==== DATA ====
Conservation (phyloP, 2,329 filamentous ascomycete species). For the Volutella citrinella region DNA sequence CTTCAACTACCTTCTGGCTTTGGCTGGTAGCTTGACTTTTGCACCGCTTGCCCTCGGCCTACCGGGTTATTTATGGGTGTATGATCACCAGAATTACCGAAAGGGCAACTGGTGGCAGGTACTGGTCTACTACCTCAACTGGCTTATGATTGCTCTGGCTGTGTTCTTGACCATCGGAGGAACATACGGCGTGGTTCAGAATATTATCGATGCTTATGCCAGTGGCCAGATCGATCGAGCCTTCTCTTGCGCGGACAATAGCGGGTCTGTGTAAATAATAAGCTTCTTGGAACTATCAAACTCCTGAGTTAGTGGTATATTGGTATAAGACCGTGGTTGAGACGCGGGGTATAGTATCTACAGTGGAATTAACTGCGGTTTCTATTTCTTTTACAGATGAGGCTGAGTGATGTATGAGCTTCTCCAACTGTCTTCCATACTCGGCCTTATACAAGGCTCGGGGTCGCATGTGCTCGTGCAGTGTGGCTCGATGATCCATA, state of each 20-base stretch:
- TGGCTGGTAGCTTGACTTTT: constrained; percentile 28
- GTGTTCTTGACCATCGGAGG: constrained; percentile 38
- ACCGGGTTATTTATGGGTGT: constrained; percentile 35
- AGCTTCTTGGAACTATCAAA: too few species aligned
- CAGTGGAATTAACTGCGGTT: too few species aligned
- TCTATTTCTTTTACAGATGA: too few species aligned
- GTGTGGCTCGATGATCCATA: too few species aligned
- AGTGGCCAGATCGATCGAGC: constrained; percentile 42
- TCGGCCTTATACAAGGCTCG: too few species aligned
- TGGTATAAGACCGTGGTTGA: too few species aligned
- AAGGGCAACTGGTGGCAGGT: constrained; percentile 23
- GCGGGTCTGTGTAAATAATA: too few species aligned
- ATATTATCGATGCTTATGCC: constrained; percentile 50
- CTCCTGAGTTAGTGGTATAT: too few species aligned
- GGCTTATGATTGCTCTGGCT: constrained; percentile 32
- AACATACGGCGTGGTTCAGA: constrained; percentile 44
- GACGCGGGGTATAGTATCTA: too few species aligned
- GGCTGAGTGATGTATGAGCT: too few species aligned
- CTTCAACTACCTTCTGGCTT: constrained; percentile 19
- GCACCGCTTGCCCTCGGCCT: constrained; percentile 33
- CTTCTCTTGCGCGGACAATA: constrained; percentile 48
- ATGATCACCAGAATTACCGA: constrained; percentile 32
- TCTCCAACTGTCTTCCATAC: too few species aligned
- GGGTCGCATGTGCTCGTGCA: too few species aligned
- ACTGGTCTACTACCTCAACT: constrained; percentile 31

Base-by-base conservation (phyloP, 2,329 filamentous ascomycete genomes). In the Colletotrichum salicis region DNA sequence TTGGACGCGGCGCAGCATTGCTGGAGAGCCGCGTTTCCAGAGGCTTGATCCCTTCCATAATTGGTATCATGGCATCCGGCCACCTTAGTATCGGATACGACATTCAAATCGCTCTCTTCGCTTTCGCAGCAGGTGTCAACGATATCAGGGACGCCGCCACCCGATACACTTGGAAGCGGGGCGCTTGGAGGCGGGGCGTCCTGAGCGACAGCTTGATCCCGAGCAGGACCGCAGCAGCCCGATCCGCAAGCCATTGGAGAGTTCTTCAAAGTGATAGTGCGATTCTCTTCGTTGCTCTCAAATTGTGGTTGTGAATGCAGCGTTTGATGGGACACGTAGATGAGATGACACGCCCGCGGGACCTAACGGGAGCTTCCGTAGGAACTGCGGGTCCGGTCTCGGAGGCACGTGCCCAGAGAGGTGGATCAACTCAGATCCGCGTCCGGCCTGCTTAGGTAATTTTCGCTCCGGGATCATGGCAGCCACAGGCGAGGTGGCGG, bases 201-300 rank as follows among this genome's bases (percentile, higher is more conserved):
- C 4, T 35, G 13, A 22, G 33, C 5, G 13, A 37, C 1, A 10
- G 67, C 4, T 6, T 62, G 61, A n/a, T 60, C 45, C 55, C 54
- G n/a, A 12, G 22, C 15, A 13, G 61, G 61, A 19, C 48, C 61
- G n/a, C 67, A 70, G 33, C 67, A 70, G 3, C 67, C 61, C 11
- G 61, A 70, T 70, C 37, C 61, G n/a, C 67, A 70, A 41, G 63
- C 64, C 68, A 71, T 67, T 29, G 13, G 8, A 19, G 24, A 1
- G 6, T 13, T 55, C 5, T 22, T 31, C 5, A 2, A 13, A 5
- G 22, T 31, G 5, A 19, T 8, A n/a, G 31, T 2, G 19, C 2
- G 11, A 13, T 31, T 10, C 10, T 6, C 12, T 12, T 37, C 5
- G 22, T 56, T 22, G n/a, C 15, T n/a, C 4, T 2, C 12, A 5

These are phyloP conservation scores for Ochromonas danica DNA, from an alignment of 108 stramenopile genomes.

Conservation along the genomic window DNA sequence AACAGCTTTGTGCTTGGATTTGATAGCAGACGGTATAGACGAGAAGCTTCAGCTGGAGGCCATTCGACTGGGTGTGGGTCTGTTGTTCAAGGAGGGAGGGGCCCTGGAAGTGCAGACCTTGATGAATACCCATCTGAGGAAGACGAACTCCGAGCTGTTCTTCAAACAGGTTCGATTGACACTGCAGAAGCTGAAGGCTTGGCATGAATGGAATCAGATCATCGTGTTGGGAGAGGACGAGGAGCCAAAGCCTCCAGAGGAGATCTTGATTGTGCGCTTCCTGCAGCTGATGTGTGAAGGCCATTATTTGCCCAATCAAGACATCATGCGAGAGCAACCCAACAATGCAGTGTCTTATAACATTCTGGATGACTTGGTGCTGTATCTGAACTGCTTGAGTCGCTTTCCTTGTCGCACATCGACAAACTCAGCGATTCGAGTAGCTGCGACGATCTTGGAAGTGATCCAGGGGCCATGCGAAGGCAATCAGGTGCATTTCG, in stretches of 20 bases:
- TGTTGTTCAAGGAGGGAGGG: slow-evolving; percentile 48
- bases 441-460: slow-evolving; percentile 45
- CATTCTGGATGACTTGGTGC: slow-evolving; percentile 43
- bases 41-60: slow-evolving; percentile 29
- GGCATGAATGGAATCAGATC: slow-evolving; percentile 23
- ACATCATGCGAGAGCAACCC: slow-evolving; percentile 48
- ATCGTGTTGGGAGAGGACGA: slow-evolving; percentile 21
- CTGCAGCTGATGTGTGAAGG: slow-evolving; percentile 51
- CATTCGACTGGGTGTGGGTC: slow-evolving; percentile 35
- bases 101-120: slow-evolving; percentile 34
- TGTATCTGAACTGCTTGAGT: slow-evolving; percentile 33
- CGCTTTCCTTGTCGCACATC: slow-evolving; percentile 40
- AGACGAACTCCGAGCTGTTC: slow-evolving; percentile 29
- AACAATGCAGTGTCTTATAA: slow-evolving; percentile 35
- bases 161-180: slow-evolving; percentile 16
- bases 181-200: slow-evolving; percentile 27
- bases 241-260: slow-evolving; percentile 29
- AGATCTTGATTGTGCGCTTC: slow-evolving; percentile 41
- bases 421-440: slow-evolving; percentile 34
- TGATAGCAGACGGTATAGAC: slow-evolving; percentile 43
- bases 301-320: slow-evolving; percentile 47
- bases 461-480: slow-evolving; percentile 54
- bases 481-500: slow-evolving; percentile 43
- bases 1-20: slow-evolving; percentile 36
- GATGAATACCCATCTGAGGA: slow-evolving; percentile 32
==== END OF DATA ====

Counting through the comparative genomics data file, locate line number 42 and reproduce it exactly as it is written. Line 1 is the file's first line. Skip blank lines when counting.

- CATTCTGGATGACTTGGTGC: slow-evolving; percentile 43